December 1, 1969 — My 21st birthday, my first legal drink as a college senior, my future determined. It was quite a night at the 71 Club Bar in Turtle River, Minnesota, 10 miles north of Bemidji State College in Bemidji, Minnesota.

The evening was progressing nicely as four buddies and I watched the lottery on the black and white TV behind the bar. Then Dec. 1 was drawn–#129. Not in the lower third–a guaranteed draft notice. Not in the upper third–a guaranteed exclusion from the draft. But in the middle third, but only seven numbers into the middle third. Great! I knew I would lose my student deferment at the end of the quarter. Those classes I dropped that current quarter and previous spring put me in the “not making satisfactory progress toward graduation” category. I knew I couldn’t graduate by the end of spring quarter, but I figured I wouldn’t be drafted until at least the fall so . . . .

I am not proud of how I handled this situation. The summer of 1970 was spent in bouts of self-pity and way too much drinking. After being stopped once for having consumed too much alcohol and being let go by the local police in my hometown, the next time in a suburb of the Twin Cities I was not as lucky–A DWI and a night in jail sobered me up or at least slowed me down a bit.

I did graduate after the fall quarter of my fifth year (although not with the degree I wanted). I did get drafted on March 3 of 1971, a full 15 months after the drawing of the lottery. I did go to Vietnam as a clerk typist at the Army HQ in Long Binh. (I was first selected for AIT journalism training at Ft. Harrison, Indiana, but I was later rejected and made a clerk typist due to the DWI on my record) Amazingly I got honorably discharged after only 14 months and 5 days. 1971 and 72 were known as the “drawdown” period, when the number of troops in Vietnam was continually being reduced. After 8 months in country, I had been there longer than other people with my MOS, so I was sent home. Arriving back in the U. S. in April of 1972, I was asked if I wanted an immediate discharge or if I wanted to serve my full two years. That decision did not take long. (I did have to sign away a few months of educational benefits, but I used the remaining benefits to get the teaching degree I didn’t have time to get before being drafted).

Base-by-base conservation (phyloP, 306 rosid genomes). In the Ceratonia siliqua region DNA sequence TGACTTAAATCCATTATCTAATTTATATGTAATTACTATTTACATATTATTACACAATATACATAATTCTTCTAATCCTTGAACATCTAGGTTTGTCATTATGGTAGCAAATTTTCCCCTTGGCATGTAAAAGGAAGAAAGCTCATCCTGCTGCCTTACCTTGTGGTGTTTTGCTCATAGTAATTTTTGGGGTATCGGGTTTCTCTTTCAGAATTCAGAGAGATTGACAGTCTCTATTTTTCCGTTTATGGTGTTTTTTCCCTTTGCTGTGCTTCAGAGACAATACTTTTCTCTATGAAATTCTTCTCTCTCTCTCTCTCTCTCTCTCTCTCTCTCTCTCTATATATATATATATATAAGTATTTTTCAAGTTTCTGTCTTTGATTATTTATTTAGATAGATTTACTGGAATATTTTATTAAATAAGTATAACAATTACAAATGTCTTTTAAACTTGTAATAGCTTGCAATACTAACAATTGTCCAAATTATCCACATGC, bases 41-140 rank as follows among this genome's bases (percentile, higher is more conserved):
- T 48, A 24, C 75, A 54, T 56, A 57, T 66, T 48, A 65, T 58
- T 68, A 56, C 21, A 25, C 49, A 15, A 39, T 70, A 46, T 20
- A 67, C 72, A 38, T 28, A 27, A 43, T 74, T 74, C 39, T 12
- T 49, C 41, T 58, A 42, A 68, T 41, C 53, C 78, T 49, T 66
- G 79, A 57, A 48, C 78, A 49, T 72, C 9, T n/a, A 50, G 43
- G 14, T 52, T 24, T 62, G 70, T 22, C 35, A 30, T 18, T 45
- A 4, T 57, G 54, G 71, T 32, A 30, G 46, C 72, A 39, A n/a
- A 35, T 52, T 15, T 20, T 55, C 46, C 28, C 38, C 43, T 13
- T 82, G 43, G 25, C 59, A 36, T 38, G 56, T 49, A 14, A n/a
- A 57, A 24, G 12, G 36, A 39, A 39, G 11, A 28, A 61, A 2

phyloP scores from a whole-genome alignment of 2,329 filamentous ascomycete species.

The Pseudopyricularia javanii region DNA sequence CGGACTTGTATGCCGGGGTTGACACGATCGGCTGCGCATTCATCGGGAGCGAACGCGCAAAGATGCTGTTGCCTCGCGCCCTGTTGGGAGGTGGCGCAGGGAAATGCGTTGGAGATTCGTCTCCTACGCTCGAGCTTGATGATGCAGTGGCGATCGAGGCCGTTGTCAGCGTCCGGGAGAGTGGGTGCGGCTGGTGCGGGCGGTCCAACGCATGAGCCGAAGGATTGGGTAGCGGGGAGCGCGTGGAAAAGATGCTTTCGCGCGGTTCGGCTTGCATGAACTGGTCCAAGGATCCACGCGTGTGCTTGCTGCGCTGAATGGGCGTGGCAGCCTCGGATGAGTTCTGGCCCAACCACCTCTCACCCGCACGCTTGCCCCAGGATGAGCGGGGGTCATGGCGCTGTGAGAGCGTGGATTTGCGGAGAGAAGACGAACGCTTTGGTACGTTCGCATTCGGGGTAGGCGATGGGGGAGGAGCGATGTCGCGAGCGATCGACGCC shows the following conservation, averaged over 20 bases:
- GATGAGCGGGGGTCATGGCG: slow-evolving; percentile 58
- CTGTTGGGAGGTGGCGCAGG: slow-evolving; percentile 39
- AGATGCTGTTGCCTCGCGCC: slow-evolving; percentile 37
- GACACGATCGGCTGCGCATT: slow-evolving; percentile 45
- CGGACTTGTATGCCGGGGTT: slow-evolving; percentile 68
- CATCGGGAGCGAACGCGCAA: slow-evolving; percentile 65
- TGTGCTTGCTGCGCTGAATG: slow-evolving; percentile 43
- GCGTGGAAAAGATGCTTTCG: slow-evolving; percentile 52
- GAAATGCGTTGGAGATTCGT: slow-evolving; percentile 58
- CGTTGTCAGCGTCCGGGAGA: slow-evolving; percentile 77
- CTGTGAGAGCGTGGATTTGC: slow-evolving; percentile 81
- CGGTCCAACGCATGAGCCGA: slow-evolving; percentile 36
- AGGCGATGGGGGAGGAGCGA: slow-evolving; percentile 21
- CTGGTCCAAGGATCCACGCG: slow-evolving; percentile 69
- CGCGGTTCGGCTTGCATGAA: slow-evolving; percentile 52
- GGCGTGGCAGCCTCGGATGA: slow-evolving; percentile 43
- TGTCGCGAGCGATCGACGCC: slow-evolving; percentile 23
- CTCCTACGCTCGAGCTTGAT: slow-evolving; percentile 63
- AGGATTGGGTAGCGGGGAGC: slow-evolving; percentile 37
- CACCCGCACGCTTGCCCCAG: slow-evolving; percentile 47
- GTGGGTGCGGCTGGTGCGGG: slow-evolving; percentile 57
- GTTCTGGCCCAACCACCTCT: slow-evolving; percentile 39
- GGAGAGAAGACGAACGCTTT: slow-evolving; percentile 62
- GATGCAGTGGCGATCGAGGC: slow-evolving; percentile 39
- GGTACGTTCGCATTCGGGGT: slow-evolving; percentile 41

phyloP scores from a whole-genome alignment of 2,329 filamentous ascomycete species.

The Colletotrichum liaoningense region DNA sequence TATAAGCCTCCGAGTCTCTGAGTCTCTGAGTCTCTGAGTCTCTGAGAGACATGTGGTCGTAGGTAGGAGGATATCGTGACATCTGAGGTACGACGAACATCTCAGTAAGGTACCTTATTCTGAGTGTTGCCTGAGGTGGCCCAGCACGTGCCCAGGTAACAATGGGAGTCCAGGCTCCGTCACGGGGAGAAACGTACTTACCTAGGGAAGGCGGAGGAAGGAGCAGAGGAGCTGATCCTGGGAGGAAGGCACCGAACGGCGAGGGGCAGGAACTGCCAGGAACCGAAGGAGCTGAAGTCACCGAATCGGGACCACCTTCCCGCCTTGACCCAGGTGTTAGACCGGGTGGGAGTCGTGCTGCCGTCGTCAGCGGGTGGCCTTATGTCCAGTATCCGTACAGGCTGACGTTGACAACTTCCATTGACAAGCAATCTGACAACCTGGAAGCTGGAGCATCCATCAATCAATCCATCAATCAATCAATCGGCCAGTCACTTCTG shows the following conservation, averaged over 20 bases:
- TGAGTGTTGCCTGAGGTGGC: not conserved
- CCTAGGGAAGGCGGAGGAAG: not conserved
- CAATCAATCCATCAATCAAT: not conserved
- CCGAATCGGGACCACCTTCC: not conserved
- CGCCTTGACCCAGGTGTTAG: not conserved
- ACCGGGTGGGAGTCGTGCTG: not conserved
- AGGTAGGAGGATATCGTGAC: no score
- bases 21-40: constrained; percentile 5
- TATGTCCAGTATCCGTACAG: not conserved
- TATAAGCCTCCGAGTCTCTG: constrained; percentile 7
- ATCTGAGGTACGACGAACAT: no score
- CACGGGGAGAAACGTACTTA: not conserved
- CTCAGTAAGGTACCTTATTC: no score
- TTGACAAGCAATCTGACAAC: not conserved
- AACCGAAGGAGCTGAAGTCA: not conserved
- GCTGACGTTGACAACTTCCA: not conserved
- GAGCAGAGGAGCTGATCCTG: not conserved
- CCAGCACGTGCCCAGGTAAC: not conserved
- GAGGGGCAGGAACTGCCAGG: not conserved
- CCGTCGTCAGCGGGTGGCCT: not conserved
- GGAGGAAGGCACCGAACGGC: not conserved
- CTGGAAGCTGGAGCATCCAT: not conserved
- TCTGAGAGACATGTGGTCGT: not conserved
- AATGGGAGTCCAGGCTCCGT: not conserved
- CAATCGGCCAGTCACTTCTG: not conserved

I don’t regret my time in the service. I did not approve of the war, but I admit I was apathetic about it until it was too late to develop a plan to avoid the draft.

I recently presented a program at our town’s Veteran’s home on the history of the military draft in the U. S. It is obvious that everyone who was subject to the Vietnam Draft Lottery has a story and everyone loves to tell that story. Our local county museum is planning (at my suggestion) a program to commemorate the 50th anniversary of this event on Dec. 1, 2019.